For physics, it’s Newton’s Principia of 1687, the book that introduced the laws of motion and gravity. Biology celebrates Darwin’s On the Origin of Species (1859) along with his birthday (1809). Astronomy fans commemorate 1543, when Copernicus placed the sun at the center of the solar system.
And for chemistry, no cause for celebration surpasses the origin of the periodic table of the elements, created 150 years ago this March by the Russian chemist Dmitrii Ivanovich Mendeleev.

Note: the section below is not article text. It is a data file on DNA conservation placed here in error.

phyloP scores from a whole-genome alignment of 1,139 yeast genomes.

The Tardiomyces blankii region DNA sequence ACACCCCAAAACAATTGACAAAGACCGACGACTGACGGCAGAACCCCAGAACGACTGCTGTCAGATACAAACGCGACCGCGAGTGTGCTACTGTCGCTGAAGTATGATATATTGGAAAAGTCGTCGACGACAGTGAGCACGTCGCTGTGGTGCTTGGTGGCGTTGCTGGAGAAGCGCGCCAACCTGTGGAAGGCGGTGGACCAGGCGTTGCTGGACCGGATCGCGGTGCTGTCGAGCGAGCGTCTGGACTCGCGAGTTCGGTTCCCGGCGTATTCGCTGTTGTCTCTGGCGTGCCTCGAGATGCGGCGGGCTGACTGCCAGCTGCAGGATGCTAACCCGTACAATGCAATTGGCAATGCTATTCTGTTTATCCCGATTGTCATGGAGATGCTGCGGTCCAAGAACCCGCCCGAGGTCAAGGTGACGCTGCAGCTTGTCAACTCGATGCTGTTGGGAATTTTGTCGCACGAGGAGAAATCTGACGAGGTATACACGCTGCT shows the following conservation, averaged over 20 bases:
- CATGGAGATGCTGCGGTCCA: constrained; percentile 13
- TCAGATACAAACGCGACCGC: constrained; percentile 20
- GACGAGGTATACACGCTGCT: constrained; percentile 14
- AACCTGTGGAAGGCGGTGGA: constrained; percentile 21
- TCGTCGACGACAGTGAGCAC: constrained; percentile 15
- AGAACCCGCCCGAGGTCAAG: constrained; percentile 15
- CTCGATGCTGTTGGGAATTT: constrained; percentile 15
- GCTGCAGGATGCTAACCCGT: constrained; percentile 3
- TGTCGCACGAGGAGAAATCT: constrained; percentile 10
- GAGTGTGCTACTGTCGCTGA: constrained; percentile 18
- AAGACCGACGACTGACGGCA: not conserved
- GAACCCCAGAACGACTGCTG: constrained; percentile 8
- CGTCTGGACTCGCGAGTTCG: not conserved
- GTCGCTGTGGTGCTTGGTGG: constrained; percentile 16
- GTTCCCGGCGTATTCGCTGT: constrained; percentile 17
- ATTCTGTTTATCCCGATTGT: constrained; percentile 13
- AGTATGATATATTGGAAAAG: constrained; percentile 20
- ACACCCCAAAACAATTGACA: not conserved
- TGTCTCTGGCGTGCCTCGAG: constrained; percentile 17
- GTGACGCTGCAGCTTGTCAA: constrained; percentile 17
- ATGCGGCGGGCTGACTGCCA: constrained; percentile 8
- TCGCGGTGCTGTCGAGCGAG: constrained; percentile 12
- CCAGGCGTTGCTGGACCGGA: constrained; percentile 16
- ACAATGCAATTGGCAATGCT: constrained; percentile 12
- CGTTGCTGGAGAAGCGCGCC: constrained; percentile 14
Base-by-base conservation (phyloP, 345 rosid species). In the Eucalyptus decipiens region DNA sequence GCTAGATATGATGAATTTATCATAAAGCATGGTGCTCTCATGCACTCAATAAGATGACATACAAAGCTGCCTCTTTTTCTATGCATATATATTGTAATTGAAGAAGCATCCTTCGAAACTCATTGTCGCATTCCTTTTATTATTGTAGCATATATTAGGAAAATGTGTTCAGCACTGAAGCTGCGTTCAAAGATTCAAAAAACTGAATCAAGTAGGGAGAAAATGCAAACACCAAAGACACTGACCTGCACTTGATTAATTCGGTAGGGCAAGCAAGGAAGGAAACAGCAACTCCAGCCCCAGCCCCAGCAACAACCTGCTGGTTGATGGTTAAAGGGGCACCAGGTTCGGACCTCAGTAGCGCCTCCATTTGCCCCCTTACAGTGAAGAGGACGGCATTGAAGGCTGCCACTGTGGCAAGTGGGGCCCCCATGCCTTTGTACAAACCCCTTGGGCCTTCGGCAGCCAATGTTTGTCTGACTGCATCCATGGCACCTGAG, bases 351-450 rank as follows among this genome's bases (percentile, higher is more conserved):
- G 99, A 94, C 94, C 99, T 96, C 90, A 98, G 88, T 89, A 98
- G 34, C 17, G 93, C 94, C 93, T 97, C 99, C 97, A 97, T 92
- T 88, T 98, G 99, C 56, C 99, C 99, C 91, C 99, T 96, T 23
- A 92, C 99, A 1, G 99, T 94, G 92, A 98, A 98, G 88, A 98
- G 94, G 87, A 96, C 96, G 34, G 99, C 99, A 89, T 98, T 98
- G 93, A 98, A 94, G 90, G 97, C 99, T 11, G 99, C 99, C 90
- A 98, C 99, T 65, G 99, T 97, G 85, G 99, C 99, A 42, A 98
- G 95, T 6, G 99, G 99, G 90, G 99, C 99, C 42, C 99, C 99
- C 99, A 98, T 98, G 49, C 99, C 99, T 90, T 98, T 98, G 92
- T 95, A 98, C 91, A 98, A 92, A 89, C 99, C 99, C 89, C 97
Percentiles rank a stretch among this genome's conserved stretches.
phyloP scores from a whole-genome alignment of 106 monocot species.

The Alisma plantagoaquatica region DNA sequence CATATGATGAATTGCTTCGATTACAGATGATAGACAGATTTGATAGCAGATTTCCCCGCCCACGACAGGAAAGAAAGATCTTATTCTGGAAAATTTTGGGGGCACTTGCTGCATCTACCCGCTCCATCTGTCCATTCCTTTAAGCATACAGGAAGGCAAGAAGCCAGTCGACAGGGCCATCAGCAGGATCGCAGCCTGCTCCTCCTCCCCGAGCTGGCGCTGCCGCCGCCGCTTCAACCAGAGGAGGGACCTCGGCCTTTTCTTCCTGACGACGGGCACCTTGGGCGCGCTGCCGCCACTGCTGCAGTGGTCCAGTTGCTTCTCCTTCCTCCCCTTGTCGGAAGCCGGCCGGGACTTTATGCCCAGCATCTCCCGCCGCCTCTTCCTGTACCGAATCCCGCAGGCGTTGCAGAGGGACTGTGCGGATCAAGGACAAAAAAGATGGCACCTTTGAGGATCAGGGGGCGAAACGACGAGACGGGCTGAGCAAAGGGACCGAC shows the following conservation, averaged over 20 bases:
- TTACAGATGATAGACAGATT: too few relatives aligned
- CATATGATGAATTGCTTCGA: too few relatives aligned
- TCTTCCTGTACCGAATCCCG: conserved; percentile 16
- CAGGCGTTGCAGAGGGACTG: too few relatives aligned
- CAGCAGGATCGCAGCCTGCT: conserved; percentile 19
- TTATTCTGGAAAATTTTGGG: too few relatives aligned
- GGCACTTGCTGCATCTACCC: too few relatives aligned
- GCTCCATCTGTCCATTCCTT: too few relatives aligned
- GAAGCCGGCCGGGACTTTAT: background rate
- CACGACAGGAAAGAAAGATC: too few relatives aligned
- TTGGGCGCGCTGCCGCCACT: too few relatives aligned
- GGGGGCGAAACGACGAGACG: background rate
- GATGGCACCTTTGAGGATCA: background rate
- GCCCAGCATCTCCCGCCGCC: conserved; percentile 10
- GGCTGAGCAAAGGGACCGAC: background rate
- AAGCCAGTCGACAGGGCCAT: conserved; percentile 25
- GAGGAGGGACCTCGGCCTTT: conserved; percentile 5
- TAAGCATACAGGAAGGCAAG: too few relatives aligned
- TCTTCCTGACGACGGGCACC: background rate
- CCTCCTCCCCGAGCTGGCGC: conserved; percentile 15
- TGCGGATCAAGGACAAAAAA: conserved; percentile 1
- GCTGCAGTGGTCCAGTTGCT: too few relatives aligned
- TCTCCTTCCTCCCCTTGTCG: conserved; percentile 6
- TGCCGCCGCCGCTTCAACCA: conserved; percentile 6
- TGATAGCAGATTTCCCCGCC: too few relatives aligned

Mendeleev’s table has become as familiar to chemistry students as spreadsheets are to accountants. It summarizes an entire science in 100 or so squares containing symbols and numbers. It enumerates the elements that compose all earthly substances, arranged so as to reveal patterns in their properties, guiding the pursuit of chemical research both in theory and in practice.